Yes.

      • Flying Fox
      • 7 years ago

      As the “bigger” SSDs are dropping in price, this has to be priced really low to be worth it IMO.

      A 32GB 840 drive will mean there is only like a couple channels (or just 1?) used, which won’t give you much.

    • Flying Fox
    • 7 years ago

    I am reporting pretty good success with imagex and no other cloning software (thanks Ryu Connor!). Will be posting my logs in the forums soon. It is not as scary as it seems.

      • flip-mode
      • 7 years ago

      Um, more explanation needed. First, does this relate to SSD caching? Second, are you creating deployment images, or just using to make backup images of your personal computer?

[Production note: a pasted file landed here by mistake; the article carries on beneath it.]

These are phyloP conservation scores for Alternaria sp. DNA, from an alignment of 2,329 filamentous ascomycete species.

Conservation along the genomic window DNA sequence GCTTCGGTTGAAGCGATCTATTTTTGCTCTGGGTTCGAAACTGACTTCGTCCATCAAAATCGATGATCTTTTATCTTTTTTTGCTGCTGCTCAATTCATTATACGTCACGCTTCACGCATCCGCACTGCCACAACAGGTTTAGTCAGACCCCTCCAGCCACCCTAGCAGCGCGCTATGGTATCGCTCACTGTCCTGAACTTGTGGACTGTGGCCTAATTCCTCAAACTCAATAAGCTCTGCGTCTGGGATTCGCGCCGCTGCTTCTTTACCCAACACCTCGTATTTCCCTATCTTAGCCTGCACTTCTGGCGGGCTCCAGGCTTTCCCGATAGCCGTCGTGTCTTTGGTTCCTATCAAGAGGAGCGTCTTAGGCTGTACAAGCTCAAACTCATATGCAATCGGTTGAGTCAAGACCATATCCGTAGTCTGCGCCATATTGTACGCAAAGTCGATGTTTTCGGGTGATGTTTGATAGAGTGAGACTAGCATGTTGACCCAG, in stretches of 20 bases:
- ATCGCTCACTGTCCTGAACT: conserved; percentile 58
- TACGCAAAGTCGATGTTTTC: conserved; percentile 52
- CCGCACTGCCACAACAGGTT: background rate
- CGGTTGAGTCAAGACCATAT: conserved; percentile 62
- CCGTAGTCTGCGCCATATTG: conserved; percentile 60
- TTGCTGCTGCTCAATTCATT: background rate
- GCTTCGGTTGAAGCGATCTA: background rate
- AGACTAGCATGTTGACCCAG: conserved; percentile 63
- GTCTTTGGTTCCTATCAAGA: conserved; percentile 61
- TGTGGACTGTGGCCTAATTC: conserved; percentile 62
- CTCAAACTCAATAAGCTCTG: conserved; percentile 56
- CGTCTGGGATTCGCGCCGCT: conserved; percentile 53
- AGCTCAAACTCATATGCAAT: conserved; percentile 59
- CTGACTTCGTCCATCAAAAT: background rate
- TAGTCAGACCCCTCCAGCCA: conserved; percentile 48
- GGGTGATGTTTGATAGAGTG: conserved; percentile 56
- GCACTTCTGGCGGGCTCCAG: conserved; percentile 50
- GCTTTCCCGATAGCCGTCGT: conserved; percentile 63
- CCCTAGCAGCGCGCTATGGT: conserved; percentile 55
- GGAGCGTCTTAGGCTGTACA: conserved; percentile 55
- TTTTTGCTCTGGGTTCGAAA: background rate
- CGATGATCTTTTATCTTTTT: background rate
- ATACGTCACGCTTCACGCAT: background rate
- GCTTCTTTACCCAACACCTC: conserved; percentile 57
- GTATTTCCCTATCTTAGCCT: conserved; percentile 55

• Flying Fox
        • 7 years ago

        In a way it was, MMO echo’ed the premise of “with larger SSD drives dropping in price to reasonable levels, why not just get a real drive?” (except the ultra low budget ones obviously). I was suggesting that migrating from one drive to another is not necessarily as scary as previously feared, especially to us enthusiasts. 🙂

        I just upgraded from 1 SSD to a larger one using imagex, pretty much my backup image. I will be handing the old SSD to my bro soon, and he is still on mechanical. I now have pretty good confidence that I can do it smoothly.

          • DarkMikaru
          • 7 years ago

          I recently used the Samsung Cloning Software that is free on there website to migrate from my 830 128GB to 256GB version. Dad gets my old 128 to upgrade from that crappy old 80GB seagate drive.

          [url<]http://www.samsung.com/us/support/owners/product/MZ-7PC128N/AM[/url<] Works flawlessly!